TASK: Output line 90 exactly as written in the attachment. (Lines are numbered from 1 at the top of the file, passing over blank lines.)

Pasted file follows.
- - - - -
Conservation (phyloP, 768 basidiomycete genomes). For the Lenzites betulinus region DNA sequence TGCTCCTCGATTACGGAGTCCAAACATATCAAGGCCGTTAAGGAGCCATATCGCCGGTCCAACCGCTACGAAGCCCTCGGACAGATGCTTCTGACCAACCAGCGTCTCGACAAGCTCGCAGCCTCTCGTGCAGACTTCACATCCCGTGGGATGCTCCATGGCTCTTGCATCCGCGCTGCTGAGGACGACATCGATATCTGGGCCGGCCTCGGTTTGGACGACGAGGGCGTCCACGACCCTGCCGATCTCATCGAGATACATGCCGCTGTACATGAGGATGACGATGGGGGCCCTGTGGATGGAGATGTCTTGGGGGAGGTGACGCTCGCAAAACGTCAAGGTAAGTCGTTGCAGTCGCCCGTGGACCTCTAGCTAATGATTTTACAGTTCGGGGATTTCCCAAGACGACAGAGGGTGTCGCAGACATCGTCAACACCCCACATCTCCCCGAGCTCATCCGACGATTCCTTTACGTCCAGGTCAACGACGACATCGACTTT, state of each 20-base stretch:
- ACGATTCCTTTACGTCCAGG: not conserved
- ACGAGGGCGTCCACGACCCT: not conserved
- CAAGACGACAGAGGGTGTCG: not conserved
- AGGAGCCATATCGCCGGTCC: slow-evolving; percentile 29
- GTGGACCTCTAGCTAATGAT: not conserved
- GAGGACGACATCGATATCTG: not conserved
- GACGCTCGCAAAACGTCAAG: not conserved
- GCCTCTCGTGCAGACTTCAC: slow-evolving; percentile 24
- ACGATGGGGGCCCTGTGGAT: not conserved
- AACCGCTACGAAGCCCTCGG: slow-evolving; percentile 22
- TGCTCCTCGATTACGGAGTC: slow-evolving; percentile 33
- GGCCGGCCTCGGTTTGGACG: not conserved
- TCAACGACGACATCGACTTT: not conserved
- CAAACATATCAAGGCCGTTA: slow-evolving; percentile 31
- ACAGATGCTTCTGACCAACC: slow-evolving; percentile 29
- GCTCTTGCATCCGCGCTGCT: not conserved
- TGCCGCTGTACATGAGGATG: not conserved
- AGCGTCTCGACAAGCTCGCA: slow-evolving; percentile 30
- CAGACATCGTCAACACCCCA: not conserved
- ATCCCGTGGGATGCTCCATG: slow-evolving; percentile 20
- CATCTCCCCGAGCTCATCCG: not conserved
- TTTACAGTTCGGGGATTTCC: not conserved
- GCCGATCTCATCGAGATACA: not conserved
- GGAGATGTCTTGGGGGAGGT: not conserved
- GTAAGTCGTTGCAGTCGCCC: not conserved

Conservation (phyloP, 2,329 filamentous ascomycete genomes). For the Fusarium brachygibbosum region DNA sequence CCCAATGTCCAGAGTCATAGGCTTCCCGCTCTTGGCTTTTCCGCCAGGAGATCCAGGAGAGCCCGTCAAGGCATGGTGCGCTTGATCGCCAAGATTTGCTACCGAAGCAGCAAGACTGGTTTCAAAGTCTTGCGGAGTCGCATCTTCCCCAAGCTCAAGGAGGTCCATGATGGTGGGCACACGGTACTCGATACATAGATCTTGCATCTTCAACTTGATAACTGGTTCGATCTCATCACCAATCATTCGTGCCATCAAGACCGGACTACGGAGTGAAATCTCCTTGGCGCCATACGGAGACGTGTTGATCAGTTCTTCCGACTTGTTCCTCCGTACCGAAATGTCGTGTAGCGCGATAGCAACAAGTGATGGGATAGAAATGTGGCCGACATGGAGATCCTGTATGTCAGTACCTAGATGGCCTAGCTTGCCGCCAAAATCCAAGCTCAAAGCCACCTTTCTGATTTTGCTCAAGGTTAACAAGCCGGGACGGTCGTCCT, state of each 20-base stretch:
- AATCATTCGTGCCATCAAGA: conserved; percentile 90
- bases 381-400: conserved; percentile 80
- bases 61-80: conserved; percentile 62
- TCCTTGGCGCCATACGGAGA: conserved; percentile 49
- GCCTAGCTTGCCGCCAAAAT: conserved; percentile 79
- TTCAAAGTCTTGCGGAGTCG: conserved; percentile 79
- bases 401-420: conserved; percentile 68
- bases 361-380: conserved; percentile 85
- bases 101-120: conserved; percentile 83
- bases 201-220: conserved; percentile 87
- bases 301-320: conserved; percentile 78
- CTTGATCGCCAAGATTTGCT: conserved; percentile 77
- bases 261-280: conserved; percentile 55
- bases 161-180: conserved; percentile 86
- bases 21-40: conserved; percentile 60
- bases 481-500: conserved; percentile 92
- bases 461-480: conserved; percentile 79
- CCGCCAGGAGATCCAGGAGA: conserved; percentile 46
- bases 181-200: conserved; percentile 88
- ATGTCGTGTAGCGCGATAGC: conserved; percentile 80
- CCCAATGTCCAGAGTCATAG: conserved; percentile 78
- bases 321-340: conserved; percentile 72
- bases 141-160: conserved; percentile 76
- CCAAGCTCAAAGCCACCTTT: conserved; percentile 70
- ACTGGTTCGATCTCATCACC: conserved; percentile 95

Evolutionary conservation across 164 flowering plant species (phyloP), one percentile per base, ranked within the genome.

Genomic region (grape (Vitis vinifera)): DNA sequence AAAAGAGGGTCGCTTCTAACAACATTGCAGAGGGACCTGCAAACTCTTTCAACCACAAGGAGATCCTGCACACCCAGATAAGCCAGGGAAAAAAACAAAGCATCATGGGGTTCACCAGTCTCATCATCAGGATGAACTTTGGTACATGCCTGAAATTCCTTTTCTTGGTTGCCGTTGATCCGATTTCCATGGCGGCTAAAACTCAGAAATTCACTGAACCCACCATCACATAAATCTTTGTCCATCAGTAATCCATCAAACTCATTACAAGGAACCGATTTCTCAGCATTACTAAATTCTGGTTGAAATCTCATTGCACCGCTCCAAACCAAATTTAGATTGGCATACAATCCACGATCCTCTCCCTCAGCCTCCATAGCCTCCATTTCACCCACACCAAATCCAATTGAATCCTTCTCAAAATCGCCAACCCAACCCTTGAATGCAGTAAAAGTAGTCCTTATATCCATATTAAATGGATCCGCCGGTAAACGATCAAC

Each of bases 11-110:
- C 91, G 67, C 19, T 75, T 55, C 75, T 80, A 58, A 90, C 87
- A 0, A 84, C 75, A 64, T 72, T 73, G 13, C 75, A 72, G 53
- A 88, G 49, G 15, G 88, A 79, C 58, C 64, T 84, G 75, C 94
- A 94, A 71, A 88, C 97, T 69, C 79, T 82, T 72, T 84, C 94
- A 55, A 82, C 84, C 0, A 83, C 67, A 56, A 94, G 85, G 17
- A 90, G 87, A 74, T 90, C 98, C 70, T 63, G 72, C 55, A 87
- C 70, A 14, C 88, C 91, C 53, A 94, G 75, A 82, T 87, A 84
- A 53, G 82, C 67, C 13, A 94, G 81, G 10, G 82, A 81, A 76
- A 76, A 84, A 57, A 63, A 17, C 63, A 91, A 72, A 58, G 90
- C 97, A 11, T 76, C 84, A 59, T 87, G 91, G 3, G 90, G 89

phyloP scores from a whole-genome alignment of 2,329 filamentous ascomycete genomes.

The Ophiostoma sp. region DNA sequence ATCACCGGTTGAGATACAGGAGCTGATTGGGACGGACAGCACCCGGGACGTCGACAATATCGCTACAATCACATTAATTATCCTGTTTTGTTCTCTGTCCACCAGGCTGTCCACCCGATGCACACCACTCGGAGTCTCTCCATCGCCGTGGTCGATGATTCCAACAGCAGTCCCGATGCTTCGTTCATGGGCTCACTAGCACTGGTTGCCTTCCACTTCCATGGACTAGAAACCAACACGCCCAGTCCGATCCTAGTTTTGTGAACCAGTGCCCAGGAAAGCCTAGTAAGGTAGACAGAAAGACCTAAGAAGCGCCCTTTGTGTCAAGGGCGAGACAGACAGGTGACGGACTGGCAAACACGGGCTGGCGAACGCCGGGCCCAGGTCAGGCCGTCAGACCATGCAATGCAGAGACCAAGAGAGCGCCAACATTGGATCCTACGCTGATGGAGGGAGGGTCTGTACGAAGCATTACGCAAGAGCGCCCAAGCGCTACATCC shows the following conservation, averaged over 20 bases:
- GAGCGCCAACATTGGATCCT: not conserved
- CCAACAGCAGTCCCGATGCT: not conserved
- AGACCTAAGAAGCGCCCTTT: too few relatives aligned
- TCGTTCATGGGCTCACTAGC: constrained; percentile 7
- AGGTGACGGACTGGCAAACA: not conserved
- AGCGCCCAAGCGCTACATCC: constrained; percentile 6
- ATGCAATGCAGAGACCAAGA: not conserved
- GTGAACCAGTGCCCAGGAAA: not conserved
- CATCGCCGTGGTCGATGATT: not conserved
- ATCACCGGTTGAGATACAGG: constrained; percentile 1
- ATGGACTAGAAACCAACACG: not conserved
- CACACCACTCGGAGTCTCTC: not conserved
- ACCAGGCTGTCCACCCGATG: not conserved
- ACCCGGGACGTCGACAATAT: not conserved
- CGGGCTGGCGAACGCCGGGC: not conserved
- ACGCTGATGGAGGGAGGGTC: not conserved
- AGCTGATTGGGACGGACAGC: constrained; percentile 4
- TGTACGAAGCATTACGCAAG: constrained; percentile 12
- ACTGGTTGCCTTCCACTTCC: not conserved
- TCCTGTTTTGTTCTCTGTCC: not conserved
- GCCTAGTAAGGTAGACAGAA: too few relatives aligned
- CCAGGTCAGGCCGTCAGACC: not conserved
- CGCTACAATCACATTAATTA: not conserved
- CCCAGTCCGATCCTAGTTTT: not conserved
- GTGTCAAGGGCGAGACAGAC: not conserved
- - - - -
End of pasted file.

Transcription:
- CGCTACAATCACATTAATTA: not conserved